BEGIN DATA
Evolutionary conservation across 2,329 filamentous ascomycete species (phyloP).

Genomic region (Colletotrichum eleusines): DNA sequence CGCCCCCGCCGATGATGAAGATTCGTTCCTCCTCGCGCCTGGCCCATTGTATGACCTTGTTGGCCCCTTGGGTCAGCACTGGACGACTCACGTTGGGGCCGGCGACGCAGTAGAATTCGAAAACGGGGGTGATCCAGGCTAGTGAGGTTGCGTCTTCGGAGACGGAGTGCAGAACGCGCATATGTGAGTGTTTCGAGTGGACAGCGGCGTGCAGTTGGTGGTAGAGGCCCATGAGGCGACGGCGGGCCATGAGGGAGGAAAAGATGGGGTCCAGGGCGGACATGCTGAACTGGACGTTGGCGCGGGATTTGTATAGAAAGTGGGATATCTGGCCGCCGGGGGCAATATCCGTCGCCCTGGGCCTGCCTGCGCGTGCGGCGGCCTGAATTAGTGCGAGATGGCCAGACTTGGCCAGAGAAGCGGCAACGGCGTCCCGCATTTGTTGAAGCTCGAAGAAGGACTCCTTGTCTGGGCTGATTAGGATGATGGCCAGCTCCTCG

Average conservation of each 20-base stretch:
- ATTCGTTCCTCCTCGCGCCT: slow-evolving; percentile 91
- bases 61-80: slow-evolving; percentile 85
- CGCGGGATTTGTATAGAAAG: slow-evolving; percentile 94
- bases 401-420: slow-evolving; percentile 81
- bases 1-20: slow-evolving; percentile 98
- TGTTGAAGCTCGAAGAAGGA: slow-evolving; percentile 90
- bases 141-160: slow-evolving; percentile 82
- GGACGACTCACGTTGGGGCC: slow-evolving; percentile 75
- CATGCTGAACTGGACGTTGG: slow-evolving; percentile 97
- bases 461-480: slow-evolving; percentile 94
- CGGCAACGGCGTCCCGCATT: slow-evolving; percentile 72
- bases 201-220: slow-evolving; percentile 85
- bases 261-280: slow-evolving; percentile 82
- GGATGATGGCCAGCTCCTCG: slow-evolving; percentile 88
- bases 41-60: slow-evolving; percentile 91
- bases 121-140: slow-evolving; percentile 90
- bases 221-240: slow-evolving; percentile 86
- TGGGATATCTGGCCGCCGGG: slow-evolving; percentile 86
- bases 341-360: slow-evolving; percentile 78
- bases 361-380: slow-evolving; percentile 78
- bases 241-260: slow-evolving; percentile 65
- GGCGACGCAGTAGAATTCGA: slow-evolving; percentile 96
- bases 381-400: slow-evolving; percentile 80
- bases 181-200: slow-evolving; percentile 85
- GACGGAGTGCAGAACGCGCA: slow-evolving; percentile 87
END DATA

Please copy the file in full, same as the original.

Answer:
Evolutionary conservation across 2,329 filamentous ascomycete species (phyloP).

Genomic region (Colletotrichum eleusines): DNA sequence CGCCCCCGCCGATGATGAAGATTCGTTCCTCCTCGCGCCTGGCCCATTGTATGACCTTGTTGGCCCCTTGGGTCAGCACTGGACGACTCACGTTGGGGCCGGCGACGCAGTAGAATTCGAAAACGGGGGTGATCCAGGCTAGTGAGGTTGCGTCTTCGGAGACGGAGTGCAGAACGCGCATATGTGAGTGTTTCGAGTGGACAGCGGCGTGCAGTTGGTGGTAGAGGCCCATGAGGCGACGGCGGGCCATGAGGGAGGAAAAGATGGGGTCCAGGGCGGACATGCTGAACTGGACGTTGGCGCGGGATTTGTATAGAAAGTGGGATATCTGGCCGCCGGGGGCAATATCCGTCGCCCTGGGCCTGCCTGCGCGTGCGGCGGCCTGAATTAGTGCGAGATGGCCAGACTTGGCCAGAGAAGCGGCAACGGCGTCCCGCATTTGTTGAAGCTCGAAGAAGGACTCCTTGTCTGGGCTGATTAGGATGATGGCCAGCTCCTCG

Average conservation of each 20-base stretch:
- ATTCGTTCCTCCTCGCGCCT: slow-evolving; percentile 91
- bases 61-80: slow-evolving; percentile 85
- CGCGGGATTTGTATAGAAAG: slow-evolving; percentile 94
- bases 401-420: slow-evolving; percentile 81
- bases 1-20: slow-evolving; percentile 98
- TGTTGAAGCTCGAAGAAGGA: slow-evolving; percentile 90
- bases 141-160: slow-evolving; percentile 82
- GGACGACTCACGTTGGGGCC: slow-evolving; percentile 75
- CATGCTGAACTGGACGTTGG: slow-evolving; percentile 97
- bases 461-480: slow-evolving; percentile 94
- CGGCAACGGCGTCCCGCATT: slow-evolving; percentile 72
- bases 201-220: slow-evolving; percentile 85
- bases 261-280: slow-evolving; percentile 82
- GGATGATGGCCAGCTCCTCG: slow-evolving; percentile 88
- bases 41-60: slow-evolving; percentile 91
- bases 121-140: slow-evolving; percentile 90
- bases 221-240: slow-evolving; percentile 86
- TGGGATATCTGGCCGCCGGG: slow-evolving; percentile 86
- bases 341-360: slow-evolving; percentile 78
- bases 361-380: slow-evolving; percentile 78
- bases 241-260: slow-evolving; percentile 65
- GGCGACGCAGTAGAATTCGA: slow-evolving; percentile 96
- bases 381-400: slow-evolving; percentile 80
- bases 181-200: slow-evolving; percentile 85
- GACGGAGTGCAGAACGCGCA: slow-evolving; percentile 87